Every person who lives on this planet has seen a falling star,
also known as a shooting star.
I confess, I sincerely believed such was the case that
these were in fact stars, much like I believed in Santa Claus.
But then I heard the shocking truth–these are not in fact stars.
When peering into the sparkling emptiness of the night sky,
I watched as another meteoric body for the umpteen billionth of time,
try to ramp through the Earth’s atmosphere.
This happens constantly day in and day out.
Millions of cosmic bodies hurl themselves towards the surface of our planet everyday.
Really, there is nothing very special going on here.
So, despite the apparent absurdity of the phrase:
看啊 陨落的恒星 显然是荒唐的
look, look, a falling star!
it turns out that real falling stars do exist in our universe.
Fasten your seatbelts, ladies and gentlemen.
Once again we set off into deep space.
or, it is also called
a sizeable star. It is 700 times larger than the diameter of our Sun.
It is an even stranger and more surprising star than Betelgeuse,
the heroine from our last installment.
The first mention of this beauty is found in Hipparchus in 134 BC,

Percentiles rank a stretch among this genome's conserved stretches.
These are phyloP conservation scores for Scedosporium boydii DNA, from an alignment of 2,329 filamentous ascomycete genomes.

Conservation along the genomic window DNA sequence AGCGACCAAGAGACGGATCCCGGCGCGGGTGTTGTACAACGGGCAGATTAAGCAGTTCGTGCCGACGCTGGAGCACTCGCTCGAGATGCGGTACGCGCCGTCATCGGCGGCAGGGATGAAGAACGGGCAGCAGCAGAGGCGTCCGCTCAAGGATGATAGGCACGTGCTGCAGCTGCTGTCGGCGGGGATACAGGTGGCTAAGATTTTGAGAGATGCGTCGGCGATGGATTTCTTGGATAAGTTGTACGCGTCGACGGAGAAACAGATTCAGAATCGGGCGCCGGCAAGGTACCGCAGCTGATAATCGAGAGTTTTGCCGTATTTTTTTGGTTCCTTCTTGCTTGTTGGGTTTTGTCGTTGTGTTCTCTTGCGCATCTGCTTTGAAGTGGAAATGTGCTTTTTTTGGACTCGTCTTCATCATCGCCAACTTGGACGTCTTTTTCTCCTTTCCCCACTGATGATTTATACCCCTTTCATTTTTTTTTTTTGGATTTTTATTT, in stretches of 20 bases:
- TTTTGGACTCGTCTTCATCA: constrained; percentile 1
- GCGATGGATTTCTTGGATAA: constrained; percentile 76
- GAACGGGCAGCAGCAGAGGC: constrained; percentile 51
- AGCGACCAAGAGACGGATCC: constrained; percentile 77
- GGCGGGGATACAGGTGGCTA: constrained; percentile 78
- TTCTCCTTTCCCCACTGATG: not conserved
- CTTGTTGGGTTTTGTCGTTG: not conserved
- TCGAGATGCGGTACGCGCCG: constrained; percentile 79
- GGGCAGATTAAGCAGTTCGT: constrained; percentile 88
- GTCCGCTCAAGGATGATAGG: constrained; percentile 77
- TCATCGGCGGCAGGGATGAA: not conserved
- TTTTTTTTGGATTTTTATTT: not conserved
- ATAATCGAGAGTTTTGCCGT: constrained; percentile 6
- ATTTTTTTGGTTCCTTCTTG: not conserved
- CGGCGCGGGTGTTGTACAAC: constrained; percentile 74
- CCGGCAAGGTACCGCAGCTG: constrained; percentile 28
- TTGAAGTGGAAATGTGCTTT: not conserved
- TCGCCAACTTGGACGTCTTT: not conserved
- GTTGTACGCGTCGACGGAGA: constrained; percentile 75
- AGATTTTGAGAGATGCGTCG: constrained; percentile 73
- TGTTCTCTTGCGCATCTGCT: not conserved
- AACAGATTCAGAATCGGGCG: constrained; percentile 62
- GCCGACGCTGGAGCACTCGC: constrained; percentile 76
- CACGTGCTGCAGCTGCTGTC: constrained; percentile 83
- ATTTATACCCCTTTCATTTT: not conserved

as well as in the testimonies of Chinese astronomers later in the year 1070.
But its almost supernatural properties were discovered only recently.
牧师 天文学家 大卫·法布里奇乌斯
Pastor, astronomer, David Fabricius,
quite by chance and without realizing it,
discovered a new type of star on the morning of August 13th,1596.
At that time, he was just watching Mercury.
Or rather, he was going to measure the angular distance
from the planet to the star glittering nearby
at an apparent magnitude of 3 in the constellation of Satis.
Interestingly, he had never come across it before,
and it was also notably absent from all the stellar maps and globes.
Though of course, maps and globes were not as accurate in ye olden days.